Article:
He may not have been on Louis van Gaal’s wishlist, but Vanja Milinkovic is still on his way to Manchester United. After one more season with Serbian club FK Vojvodina, the 17-year-old U-level standout will move to England, with the goalkepeers’ club and the English titans having announced his transfer on Saturday.
The 6’7″ Serbian garnered after going unbeaten in six games during UEFA U-17 qualifying. Having signed his first professional deal in April, the son of a professional soccer-playing father, basketball-playing mother has agreed to an English move, though he’ll spend 2014-15 on loan at Vojvodina.
If Milinkovic goes on to play for United’s first team, he will follow in the footsteps of two fellow Serbians – departing captain Nemanja Vidic (300 appearances from 2006 to 2014) and winger Zoran Tosic (5 appearances from 2009 to 2010).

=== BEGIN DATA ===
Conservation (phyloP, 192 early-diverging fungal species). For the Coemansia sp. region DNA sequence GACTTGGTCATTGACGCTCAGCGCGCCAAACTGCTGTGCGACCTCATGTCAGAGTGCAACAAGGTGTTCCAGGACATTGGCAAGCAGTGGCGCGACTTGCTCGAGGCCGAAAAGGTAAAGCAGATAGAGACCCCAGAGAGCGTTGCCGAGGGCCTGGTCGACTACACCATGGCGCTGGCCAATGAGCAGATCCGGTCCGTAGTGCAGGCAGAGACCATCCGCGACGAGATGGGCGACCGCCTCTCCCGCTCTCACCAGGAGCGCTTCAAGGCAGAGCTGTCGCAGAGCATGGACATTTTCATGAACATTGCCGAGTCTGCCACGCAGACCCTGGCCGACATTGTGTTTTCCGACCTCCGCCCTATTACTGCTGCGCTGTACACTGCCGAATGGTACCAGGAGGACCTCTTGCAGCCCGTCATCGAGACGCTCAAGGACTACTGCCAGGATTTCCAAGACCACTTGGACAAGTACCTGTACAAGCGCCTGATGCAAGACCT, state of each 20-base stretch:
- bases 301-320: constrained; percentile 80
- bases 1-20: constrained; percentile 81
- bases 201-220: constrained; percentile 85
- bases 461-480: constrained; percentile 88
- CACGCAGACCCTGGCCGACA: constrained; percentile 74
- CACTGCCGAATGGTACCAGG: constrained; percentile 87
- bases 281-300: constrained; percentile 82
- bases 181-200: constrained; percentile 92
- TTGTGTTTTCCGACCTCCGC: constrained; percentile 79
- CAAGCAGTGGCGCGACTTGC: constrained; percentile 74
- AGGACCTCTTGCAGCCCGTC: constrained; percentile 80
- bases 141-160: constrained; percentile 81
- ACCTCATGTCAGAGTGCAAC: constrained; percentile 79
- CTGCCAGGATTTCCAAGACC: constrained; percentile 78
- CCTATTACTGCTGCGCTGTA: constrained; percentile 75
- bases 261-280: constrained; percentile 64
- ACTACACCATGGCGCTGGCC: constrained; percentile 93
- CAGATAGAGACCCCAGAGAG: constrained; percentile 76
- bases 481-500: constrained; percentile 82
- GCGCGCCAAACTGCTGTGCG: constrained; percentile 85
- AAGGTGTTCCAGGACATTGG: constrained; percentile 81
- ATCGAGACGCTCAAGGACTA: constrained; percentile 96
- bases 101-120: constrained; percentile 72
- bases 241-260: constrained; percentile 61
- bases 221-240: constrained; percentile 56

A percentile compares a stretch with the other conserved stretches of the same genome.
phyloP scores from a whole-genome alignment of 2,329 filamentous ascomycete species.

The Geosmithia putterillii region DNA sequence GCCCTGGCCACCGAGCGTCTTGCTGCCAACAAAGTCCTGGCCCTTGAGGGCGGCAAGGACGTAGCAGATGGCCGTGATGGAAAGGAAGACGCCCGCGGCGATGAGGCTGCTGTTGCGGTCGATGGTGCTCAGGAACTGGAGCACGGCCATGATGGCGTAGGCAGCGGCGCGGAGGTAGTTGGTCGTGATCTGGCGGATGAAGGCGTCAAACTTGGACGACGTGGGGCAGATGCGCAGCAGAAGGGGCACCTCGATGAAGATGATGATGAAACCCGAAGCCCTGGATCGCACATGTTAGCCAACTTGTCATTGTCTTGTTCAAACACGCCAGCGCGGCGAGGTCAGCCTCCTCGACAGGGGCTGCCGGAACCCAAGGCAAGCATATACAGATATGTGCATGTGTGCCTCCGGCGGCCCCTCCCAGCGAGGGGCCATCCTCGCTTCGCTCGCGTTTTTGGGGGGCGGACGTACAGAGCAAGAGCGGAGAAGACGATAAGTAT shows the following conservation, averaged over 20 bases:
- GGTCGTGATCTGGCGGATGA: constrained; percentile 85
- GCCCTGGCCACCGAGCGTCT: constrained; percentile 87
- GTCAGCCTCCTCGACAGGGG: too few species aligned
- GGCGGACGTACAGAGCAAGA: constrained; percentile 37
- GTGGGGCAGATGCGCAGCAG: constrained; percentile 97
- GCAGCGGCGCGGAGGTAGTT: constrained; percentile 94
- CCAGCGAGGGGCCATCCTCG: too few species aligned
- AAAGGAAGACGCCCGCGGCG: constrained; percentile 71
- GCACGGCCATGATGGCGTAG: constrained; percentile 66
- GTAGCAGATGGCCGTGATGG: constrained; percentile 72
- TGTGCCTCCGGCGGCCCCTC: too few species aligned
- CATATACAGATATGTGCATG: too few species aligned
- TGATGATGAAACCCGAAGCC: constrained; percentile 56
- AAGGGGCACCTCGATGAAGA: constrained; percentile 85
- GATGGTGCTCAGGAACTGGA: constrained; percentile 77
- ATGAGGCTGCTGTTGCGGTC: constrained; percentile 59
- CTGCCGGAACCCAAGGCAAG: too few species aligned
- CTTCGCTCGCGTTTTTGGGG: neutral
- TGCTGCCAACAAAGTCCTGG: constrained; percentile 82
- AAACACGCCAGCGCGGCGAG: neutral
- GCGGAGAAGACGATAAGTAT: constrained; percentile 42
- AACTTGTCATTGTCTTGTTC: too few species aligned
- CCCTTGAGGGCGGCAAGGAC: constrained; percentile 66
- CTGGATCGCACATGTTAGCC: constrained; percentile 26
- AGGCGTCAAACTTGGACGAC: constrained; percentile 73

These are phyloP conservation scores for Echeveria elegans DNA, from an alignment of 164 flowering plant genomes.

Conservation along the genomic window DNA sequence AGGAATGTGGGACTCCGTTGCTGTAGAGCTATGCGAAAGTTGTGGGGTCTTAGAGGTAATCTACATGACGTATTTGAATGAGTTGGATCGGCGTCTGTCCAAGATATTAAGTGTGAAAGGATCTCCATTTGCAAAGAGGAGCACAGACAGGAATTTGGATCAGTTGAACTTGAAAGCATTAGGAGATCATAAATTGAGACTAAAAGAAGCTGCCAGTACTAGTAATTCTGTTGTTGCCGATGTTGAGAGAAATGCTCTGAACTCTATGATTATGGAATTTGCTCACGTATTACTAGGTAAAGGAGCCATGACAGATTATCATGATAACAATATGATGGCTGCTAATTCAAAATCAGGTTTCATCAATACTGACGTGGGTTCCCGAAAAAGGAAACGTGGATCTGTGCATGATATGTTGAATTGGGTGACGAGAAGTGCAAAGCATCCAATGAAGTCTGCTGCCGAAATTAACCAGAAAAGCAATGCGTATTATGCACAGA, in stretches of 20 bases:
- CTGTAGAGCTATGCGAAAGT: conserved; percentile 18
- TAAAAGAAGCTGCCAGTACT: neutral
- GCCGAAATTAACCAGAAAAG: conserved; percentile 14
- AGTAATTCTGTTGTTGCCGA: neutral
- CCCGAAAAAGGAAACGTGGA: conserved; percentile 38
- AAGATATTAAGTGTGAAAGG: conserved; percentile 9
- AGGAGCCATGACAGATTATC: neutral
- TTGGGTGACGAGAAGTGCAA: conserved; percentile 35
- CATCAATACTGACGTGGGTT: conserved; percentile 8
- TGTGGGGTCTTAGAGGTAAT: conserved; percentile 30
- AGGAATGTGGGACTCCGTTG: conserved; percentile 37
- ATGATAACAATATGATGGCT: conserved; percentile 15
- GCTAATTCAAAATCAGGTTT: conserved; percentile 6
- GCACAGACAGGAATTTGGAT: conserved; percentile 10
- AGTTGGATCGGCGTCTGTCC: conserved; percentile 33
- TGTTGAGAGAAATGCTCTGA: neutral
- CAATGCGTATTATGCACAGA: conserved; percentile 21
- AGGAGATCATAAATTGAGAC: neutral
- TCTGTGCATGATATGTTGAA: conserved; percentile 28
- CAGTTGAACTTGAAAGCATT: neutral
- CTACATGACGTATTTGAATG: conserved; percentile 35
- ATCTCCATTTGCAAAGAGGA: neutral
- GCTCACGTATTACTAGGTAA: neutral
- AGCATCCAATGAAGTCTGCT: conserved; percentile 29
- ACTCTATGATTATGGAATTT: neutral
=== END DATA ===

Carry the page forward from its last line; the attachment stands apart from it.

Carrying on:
Milinkovic, who turned 17 on 20 February, made six appearances for Serbia in the qualifying phase for the UEFA Under-17 Championship, keeping three clean sheets. His country marginally missed out on a place in the finals tournament currently being held in Malta, after finishing above Republic of Ireland and Georgia but behind Germany on goal difference in an elite-round group.
It’s going to be a while before we know if Milinkovic’s influence is more Vidic’s or Tosic’s. Manchester United already has a fine first choice keeper: 23-year-old David de Gea. The club also has Anders Lindegaard and Ben Amos, though given his age (24), Amos seems unlikely to have an impact at a club where Lindegaard is the number two. If Milinkovic’s age wasn’t already a huge clue, United’s depth chart makes it clear: The team’s newest signing is unlikely to see action any time soon.
Where does Milinkovic fit in? Nowhere, right now. The 17-year-old won’t even be at the club for another year. Until then, it’s hard to know if he’s even any good, let alone whether (or when) he’ll impact the first team.
Best case scenario, the Red Devils have their Thibaut Courtois. Worst case scenario, United have gone out of its way to import a teenager who’ll never impact the senior squad. But that’s world soccer, isn’t it?